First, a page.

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The country had an overall score of 5.67 out of 10 in the 2021 Emerging Markets Logistics Index released by leading logistics company Agility.
The firm ranked 50 economies based on three factors that make them attractive to logistics providers, freight forwarders, shipping lines, air cargo carriers, and distributors: domestic logistics opportunities, international logistics opportunities and business fundamentals, according to VnExpress.
Vietnam performed well in international opportunities, ranking fourth globally. It was 18th in domestic logistics opportunities and 21st in business fundamentals, which include regulatory environment, credit and debt dynamics, contract enforcement, anti-corruption safeguards, price stability, and market access.
"Vietnam has made strides as a manufacturing destination as a small number of companies has looked to ease dependence on Chinese production as a result of U.S.-China trade friction, rising costs and the Covid-19 crisis," the report said.
Vietnam’s climb by three places to eighth demonstrates it effectively contained the spread of the virus, positioned itself deftly to absorb manufacturers seeking to leave China and possesses an enviable investment pipeline across a number of sectors, including fashion and electronics, which could see its rise continue in 2022, the report said.
China remained the world's leading emerging logistics market followed by India. Indonesia (3rd) and Malaysia (5th) were Southeast Asian countries that did better than Vietnam in the ranking.
According to the Vietnam Logistics Business Association's latest survey, there are around 30,000 logistics companies in the country, 4,000 of them foreign-owned.
The industry has been growing at 12-14 percent annually and is now worth $40-42 billion.
Vietnam’s Logistics Industry: How Vietnam’s Expanding Economy is Boosting Growth
Vietnam’s logistics industry has been boosted by the country’s booming GDP, rising manufacturing, and e-commerce sectors. In addition, the rapid adoption of e-commerce by the country’s young demographic has increased the demand for expansion in logistic services, according to Vietnam Briefing website.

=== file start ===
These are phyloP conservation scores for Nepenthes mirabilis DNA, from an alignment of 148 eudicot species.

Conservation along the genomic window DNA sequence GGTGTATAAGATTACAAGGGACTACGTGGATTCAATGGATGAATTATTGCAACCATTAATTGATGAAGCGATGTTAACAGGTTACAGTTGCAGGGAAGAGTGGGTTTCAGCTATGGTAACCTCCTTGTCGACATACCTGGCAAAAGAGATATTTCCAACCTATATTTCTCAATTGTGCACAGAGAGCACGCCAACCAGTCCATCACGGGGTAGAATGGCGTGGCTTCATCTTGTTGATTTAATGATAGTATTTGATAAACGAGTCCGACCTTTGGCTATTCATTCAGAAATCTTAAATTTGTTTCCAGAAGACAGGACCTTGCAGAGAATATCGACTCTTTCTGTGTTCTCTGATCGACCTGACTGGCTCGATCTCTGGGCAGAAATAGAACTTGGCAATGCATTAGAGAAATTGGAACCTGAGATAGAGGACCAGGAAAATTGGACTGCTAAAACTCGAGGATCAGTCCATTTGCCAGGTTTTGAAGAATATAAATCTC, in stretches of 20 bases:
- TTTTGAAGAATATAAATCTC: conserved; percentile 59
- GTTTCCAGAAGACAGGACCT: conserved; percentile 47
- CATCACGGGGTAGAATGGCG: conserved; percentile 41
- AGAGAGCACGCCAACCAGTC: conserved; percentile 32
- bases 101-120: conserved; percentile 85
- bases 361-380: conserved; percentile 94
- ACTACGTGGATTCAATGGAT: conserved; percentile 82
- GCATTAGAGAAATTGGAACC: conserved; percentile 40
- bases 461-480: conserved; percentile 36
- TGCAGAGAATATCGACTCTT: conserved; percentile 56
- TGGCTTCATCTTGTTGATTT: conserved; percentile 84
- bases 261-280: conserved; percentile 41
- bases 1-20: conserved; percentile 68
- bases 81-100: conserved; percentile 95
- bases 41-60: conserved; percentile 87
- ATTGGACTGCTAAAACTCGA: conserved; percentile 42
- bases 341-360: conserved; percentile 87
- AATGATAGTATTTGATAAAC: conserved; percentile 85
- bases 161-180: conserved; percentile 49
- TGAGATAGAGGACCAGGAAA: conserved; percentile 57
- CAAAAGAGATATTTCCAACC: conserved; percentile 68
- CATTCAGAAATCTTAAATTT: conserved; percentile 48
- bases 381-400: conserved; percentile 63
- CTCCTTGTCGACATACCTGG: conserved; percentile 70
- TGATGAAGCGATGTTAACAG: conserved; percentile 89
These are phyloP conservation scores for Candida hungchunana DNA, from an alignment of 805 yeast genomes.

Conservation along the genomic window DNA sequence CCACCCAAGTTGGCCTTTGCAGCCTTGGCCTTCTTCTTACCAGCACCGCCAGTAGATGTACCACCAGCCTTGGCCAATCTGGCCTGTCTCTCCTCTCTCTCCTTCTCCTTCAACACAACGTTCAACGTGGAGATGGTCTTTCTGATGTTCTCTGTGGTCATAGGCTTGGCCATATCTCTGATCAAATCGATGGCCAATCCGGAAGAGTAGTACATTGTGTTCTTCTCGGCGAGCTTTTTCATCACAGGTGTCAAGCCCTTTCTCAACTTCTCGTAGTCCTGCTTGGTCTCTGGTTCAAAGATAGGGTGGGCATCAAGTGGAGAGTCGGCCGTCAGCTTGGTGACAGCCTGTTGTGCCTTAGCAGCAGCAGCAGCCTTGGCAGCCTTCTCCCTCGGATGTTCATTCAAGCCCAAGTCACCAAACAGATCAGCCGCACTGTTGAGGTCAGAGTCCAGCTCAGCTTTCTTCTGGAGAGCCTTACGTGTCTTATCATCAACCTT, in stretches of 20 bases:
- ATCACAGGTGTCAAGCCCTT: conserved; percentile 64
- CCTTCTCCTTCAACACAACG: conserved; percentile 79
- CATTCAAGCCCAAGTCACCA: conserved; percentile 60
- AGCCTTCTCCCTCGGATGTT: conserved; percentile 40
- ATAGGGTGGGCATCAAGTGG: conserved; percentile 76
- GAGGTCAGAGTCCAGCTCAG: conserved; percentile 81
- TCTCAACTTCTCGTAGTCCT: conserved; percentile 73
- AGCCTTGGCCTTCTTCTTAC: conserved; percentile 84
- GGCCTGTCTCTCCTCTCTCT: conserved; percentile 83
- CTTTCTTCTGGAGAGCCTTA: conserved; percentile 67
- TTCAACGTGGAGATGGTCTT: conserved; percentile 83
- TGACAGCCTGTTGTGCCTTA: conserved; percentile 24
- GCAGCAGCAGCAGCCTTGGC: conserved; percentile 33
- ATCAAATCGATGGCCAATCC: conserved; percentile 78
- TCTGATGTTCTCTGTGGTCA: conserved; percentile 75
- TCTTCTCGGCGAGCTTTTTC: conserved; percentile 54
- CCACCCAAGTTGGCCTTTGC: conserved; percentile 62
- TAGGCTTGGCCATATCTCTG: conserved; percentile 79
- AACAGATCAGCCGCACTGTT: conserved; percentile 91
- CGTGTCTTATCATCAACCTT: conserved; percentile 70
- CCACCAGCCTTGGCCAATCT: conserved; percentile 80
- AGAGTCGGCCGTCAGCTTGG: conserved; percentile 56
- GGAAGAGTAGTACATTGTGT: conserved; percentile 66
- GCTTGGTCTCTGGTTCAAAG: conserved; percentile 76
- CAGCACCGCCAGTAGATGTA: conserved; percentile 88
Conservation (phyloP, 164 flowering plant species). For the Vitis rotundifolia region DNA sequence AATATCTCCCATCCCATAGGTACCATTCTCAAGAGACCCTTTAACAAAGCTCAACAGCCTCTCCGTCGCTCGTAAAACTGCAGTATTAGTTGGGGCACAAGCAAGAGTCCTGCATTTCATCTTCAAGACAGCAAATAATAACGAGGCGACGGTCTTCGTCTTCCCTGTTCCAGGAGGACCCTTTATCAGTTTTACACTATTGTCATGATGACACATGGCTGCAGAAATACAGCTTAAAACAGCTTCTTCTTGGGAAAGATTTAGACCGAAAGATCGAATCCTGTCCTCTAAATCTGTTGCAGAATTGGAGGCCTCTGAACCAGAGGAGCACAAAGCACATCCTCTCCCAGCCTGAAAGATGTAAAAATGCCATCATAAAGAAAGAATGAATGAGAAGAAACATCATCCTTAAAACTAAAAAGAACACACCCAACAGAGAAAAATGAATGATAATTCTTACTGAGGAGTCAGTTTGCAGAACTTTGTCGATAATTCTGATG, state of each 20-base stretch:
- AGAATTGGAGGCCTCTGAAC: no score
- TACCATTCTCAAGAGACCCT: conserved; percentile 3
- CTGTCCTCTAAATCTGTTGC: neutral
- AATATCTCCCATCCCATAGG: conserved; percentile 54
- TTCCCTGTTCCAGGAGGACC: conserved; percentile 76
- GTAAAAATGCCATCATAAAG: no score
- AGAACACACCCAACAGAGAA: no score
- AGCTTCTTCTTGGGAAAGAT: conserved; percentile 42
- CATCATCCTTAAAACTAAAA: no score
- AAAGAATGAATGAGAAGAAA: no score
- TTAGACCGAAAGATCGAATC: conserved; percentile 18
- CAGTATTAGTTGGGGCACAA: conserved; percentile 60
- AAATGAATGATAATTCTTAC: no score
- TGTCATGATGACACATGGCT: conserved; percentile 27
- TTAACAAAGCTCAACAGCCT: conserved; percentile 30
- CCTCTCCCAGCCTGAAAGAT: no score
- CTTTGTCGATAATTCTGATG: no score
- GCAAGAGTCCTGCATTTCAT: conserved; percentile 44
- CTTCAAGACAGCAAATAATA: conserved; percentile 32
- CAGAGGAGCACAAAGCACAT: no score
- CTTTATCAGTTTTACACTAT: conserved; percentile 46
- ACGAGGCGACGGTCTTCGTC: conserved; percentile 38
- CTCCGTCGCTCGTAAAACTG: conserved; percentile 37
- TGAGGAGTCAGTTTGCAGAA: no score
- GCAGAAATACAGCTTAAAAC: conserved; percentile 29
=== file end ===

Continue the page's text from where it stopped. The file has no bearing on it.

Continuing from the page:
Vietnam aims to develop itself as an export-driven economy. By establishing economic zones and industrial parks, the government is proactively taking steps to foster manufacturing investments, which is another reason why Vietnam’s logistics industry has strong potential.
Logistics is one of the fastest expanding sectors of Vietnam’s economy, whose growth may outpace GDP. The country’s import-export revenues reached close to US$390 billion in the first three quarters of 2020. This is a 1.8 percent growth compared to the same period last year as per the General Statistics Office (GSO). The Vietnamese government aims to achieve an annual logistics growth rate close to 20 percent by 2025.
In the past two decades, Vietnam has evolved into a leading manufacturing hub in ASEAN. As the country aims to be an export-driven economy, it requires importing raw materials and then exporting finished goods.
The increasing movement of goods to and from Vietnam has necessitated further development in its logistics sector. Vietnam’s participation in several free trade agreements (FTAs) has further helped augment its manufacturing growth.
Vietnam’s logistics market involves numerous SMEs that provide low-value-added service. Over 90 percent of the country’s 3000-plus logistics firms have their registered capital below US$430,000. The other five percent have capital exceeding US$860,000, while the remaining companies play between these amounts.
The logistics sector presents a whole range of opportunities, which include: